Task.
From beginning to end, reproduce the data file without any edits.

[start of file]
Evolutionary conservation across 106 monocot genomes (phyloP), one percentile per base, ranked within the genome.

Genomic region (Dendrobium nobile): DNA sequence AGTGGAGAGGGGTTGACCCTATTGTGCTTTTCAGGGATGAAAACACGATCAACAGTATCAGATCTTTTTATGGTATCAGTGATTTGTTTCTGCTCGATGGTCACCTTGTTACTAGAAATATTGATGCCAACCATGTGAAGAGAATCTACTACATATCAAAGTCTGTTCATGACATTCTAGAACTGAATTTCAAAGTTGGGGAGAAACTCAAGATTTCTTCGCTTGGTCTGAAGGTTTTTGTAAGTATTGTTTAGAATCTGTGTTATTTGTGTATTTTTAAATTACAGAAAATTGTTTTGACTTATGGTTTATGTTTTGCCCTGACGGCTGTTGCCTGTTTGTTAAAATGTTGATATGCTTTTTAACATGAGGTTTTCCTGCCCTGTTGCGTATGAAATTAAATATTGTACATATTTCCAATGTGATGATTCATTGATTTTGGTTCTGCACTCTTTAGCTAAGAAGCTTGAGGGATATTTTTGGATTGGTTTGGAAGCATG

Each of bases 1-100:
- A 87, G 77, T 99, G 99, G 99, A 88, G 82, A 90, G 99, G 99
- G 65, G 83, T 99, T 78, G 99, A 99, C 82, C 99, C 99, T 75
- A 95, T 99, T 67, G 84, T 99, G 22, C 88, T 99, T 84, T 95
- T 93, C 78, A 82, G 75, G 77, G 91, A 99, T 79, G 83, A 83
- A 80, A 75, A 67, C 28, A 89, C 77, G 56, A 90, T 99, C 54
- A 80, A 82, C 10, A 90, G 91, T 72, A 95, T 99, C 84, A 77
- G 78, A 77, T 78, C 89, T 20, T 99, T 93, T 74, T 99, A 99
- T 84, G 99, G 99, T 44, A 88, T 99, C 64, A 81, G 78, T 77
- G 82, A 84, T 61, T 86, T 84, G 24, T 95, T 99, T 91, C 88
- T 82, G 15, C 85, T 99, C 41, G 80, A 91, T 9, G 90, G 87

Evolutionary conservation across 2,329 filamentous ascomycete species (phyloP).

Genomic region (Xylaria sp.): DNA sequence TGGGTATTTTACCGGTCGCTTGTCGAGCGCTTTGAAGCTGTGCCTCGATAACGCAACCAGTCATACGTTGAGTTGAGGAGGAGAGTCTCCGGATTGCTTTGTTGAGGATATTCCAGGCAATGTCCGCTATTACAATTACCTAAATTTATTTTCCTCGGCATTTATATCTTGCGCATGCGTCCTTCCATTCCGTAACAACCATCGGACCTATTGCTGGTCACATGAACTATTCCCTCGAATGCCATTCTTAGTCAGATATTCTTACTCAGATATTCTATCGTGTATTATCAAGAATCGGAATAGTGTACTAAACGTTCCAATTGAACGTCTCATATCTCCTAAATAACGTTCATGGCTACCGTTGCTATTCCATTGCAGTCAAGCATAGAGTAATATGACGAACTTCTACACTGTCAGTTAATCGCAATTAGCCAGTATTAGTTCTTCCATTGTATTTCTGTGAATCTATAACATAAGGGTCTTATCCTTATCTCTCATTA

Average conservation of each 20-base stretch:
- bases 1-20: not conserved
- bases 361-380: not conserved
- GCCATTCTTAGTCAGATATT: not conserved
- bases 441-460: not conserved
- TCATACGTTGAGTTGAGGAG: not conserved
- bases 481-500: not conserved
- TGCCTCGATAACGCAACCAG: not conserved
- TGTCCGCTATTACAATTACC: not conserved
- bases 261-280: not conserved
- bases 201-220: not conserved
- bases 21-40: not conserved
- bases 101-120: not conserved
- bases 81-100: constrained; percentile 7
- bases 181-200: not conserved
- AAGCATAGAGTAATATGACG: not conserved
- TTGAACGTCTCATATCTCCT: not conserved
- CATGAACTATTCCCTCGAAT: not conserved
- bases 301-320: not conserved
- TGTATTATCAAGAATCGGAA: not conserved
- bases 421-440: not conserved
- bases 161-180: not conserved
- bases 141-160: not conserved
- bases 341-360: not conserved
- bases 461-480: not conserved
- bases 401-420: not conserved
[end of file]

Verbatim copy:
Evolutionary conservation across 106 monocot genomes (phyloP), one percentile per base, ranked within the genome.

Genomic region (Dendrobium nobile): DNA sequence AGTGGAGAGGGGTTGACCCTATTGTGCTTTTCAGGGATGAAAACACGATCAACAGTATCAGATCTTTTTATGGTATCAGTGATTTGTTTCTGCTCGATGGTCACCTTGTTACTAGAAATATTGATGCCAACCATGTGAAGAGAATCTACTACATATCAAAGTCTGTTCATGACATTCTAGAACTGAATTTCAAAGTTGGGGAGAAACTCAAGATTTCTTCGCTTGGTCTGAAGGTTTTTGTAAGTATTGTTTAGAATCTGTGTTATTTGTGTATTTTTAAATTACAGAAAATTGTTTTGACTTATGGTTTATGTTTTGCCCTGACGGCTGTTGCCTGTTTGTTAAAATGTTGATATGCTTTTTAACATGAGGTTTTCCTGCCCTGTTGCGTATGAAATTAAATATTGTACATATTTCCAATGTGATGATTCATTGATTTTGGTTCTGCACTCTTTAGCTAAGAAGCTTGAGGGATATTTTTGGATTGGTTTGGAAGCATG

Each of bases 1-100:
- A 87, G 77, T 99, G 99, G 99, A 88, G 82, A 90, G 99, G 99
- G 65, G 83, T 99, T 78, G 99, A 99, C 82, C 99, C 99, T 75
- A 95, T 99, T 67, G 84, T 99, G 22, C 88, T 99, T 84, T 95
- T 93, C 78, A 82, G 75, G 77, G 91, A 99, T 79, G 83, A 83
- A 80, A 75, A 67, C 28, A 89, C 77, G 56, A 90, T 99, C 54
- A 80, A 82, C 10, A 90, G 91, T 72, A 95, T 99, C 84, A 77
- G 78, A 77, T 78, C 89, T 20, T 99, T 93, T 74, T 99, A 99
- T 84, G 99, G 99, T 44, A 88, T 99, C 64, A 81, G 78, T 77
- G 82, A 84, T 61, T 86, T 84, G 24, T 95, T 99, T 91, C 88
- T 82, G 15, C 85, T 99, C 41, G 80, A 91, T 9, G 90, G 87

Evolutionary conservation across 2,329 filamentous ascomycete species (phyloP).

Genomic region (Xylaria sp.): DNA sequence TGGGTATTTTACCGGTCGCTTGTCGAGCGCTTTGAAGCTGTGCCTCGATAACGCAACCAGTCATACGTTGAGTTGAGGAGGAGAGTCTCCGGATTGCTTTGTTGAGGATATTCCAGGCAATGTCCGCTATTACAATTACCTAAATTTATTTTCCTCGGCATTTATATCTTGCGCATGCGTCCTTCCATTCCGTAACAACCATCGGACCTATTGCTGGTCACATGAACTATTCCCTCGAATGCCATTCTTAGTCAGATATTCTTACTCAGATATTCTATCGTGTATTATCAAGAATCGGAATAGTGTACTAAACGTTCCAATTGAACGTCTCATATCTCCTAAATAACGTTCATGGCTACCGTTGCTATTCCATTGCAGTCAAGCATAGAGTAATATGACGAACTTCTACACTGTCAGTTAATCGCAATTAGCCAGTATTAGTTCTTCCATTGTATTTCTGTGAATCTATAACATAAGGGTCTTATCCTTATCTCTCATTA

Average conservation of each 20-base stretch:
- bases 1-20: not conserved
- bases 361-380: not conserved
- GCCATTCTTAGTCAGATATT: not conserved
- bases 441-460: not conserved
- TCATACGTTGAGTTGAGGAG: not conserved
- bases 481-500: not conserved
- TGCCTCGATAACGCAACCAG: not conserved
- TGTCCGCTATTACAATTACC: not conserved
- bases 261-280: not conserved
- bases 201-220: not conserved
- bases 21-40: not conserved
- bases 101-120: not conserved
- bases 81-100: constrained; percentile 7
- bases 181-200: not conserved
- AAGCATAGAGTAATATGACG: not conserved
- TTGAACGTCTCATATCTCCT: not conserved
- CATGAACTATTCCCTCGAAT: not conserved
- bases 301-320: not conserved
- TGTATTATCAAGAATCGGAA: not conserved
- bases 421-440: not conserved
- bases 161-180: not conserved
- bases 141-160: not conserved
- bases 341-360: not conserved
- bases 461-480: not conserved
- bases 401-420: not conserved